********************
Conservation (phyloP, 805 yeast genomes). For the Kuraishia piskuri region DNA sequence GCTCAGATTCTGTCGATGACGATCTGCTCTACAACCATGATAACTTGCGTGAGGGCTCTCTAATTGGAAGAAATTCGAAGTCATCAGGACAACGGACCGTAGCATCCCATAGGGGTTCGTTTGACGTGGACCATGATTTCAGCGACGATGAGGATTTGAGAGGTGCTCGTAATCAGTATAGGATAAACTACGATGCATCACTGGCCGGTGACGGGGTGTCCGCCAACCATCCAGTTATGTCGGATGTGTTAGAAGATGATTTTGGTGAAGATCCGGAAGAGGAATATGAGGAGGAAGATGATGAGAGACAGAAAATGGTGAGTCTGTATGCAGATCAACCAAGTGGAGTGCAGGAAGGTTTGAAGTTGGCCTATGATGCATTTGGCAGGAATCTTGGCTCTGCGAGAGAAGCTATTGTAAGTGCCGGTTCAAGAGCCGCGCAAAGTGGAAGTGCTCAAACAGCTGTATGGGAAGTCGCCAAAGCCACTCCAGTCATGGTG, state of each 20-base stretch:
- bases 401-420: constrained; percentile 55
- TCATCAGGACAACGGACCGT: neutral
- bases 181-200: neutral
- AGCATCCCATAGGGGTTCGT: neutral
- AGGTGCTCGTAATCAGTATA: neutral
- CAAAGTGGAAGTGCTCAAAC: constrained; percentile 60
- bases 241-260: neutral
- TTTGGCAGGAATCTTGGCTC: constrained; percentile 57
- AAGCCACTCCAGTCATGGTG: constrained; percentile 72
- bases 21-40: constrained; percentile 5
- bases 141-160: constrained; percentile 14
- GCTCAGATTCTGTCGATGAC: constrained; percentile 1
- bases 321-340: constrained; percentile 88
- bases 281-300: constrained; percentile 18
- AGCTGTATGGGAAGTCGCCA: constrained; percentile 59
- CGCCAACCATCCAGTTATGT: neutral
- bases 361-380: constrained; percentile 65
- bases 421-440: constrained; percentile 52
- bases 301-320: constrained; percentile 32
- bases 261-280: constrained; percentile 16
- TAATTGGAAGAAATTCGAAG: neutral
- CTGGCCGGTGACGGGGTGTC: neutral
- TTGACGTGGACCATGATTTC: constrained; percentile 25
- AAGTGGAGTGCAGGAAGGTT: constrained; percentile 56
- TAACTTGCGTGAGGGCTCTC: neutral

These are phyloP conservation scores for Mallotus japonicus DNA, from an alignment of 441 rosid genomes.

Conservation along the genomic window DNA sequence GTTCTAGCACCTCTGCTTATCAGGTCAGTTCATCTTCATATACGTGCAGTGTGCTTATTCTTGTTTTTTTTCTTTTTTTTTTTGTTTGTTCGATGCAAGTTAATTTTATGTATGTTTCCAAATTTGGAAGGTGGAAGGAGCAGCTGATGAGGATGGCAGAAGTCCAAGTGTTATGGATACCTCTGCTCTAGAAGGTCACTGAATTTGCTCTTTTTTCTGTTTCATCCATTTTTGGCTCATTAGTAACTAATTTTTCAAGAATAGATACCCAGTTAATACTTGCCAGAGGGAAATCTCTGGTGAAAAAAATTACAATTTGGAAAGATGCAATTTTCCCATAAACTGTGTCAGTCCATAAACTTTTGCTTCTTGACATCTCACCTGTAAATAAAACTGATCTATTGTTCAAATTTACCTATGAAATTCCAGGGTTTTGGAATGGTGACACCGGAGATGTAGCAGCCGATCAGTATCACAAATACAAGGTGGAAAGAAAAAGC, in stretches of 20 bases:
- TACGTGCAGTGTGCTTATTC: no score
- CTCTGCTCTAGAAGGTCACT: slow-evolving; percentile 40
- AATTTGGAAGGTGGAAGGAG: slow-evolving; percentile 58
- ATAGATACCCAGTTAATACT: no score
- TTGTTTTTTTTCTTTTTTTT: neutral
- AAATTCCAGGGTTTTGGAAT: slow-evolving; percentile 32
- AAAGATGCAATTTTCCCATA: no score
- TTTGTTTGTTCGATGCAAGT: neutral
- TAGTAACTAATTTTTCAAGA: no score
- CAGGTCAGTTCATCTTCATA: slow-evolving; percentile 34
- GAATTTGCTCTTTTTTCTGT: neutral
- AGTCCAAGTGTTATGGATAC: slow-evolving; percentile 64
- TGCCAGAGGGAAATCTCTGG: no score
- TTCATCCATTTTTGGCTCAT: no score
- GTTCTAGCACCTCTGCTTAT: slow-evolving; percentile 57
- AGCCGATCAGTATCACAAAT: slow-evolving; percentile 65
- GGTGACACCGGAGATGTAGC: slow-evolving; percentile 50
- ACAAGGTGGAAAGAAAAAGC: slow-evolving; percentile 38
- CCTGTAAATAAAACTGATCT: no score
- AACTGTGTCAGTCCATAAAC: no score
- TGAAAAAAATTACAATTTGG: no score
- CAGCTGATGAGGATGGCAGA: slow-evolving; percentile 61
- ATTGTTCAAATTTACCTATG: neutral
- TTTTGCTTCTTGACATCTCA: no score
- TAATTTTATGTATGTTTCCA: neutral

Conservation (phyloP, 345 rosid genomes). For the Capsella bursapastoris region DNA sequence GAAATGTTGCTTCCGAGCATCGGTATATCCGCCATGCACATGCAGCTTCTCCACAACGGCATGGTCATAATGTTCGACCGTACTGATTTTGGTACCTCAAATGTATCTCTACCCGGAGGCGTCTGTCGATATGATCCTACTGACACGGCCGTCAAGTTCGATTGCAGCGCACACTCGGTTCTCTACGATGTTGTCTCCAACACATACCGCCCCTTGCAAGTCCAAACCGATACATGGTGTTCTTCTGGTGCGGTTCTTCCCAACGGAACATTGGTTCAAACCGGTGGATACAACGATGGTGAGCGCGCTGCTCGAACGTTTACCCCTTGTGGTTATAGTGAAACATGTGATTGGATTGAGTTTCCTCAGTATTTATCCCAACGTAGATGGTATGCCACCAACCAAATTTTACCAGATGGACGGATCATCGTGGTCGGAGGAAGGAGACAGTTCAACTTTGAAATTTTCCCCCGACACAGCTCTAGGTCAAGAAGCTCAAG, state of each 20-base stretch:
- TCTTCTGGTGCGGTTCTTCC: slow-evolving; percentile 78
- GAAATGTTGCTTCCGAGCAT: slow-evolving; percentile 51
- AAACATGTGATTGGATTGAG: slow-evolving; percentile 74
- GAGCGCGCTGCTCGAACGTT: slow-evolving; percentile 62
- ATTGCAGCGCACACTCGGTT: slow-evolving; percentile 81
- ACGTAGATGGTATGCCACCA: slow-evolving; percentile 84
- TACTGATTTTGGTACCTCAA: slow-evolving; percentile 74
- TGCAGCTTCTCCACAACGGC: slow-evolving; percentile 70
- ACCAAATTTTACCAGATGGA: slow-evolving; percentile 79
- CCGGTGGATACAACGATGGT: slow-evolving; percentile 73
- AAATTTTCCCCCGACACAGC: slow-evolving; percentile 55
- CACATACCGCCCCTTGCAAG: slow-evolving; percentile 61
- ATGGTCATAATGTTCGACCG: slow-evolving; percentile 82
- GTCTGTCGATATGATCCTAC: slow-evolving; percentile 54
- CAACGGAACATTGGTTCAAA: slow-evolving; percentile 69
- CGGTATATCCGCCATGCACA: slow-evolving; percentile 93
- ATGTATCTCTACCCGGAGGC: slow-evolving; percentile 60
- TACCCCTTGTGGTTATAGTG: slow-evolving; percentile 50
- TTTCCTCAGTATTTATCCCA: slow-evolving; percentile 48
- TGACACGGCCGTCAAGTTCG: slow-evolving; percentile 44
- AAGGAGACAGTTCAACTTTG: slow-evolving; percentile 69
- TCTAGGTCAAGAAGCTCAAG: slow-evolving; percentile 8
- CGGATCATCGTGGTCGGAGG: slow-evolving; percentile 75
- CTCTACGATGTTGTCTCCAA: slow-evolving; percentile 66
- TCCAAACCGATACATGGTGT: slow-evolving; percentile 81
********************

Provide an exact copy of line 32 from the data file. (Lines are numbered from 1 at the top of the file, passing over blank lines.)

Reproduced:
- ATAGATACCCAGTTAATACT: no score